Risk factors for HPV infection and high-grade cervical disease in sexually active Japanese women

Manako Yamaguchi, Masayuki Sekine* (Corresponding Author), Sharon J. B. Hanley, Risa Kudo, Megumi Hara, Sosuke Adachi, Yutaka Ueda, Etsuko Miyagi, Takayuki Enomoto

*Corresponding author for this work

Research output: Contribution to journalArticlepeer-review

12 Citations (Scopus)
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In Japan, recommendations for HPV vaccines were suspended in 2013 due to unfounded safety fears. Although vaccine opponents claim modifying sexual behavior can prevent cervical cancer, no comprehensive data exist on sexual behavior and the risk of high-grade cervical disease in a Japanese population. This study investigates sexual behavior and the risk of HPV infection and cervical disease in 3968 women aged 20-41 yrs undergoing cervical screening between April 2014 and March 2016. Mean age at first intercourse was 18.4 yrs ± 2.8 and 32% of women reported ≥ 6 lifetime sexual partners. In regression analyses, number of partners was a significant risk factor for HPV infection. However, for high-grade disease (CIN2+), when HPV genotype was adjusted for, number of partners was not statistically significant. The greatest risk factor was an HPV16/18 infection (adjusted odds ratio 113.7, 95% CI: 40.8-316.9). In conclusion, we found that having an HPV16/18 infection and not sexual behavior was the most significant risk factor for high grade cervical disease in young Japanese women. These infections can be prevented by a highly effective vaccine and we recommend that the Japanese government resume proactive recommendations for the HPV vaccine immediately.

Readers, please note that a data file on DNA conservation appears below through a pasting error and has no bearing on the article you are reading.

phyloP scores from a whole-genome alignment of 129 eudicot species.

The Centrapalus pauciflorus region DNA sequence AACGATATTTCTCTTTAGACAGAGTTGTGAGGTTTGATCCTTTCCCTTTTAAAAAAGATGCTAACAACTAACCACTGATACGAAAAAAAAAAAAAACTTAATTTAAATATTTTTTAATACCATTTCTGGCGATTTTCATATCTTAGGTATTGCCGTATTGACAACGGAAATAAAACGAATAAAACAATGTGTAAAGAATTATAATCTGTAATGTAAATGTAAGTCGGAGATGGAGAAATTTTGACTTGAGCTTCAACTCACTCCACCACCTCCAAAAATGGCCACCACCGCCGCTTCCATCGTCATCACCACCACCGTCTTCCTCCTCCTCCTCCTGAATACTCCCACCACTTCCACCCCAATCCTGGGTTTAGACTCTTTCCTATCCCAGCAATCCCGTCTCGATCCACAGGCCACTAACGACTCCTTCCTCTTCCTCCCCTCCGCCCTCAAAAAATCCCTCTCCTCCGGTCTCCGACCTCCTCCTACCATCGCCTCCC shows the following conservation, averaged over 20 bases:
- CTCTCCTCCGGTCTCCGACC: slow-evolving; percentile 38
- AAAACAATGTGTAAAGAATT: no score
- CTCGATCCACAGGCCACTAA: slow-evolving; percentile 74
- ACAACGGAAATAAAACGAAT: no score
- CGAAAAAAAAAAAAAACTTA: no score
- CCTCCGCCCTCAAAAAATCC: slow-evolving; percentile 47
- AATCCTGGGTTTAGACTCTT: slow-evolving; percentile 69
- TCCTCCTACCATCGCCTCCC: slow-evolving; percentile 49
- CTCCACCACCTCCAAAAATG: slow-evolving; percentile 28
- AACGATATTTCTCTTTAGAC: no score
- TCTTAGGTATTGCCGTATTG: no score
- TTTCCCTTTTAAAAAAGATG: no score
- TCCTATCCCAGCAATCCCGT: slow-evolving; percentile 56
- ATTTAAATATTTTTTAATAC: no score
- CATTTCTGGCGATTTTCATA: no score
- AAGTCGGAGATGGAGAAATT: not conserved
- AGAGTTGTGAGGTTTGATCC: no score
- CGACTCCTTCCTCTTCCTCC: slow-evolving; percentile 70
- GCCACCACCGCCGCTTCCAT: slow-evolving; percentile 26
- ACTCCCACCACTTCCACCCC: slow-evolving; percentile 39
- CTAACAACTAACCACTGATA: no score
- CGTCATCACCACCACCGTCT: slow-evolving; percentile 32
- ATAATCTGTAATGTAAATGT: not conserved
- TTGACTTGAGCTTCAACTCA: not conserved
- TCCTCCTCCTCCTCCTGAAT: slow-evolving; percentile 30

Original languageEnglish
Article number2898
Number of pages9
JournalScientific Reports
Issue number1
Early online date3 Feb 2021
Publication statusPublished - 3 Feb 2021

Bibliographical note

Funding Information:
This work was supported by the Health and Labor Sciences Research Grant [26272001] and the Japanese Agency for Medical Research and Development [JP15ck0106103].


  • cancer prevention
  • Disease prevention
  • Gynaecologic cancer


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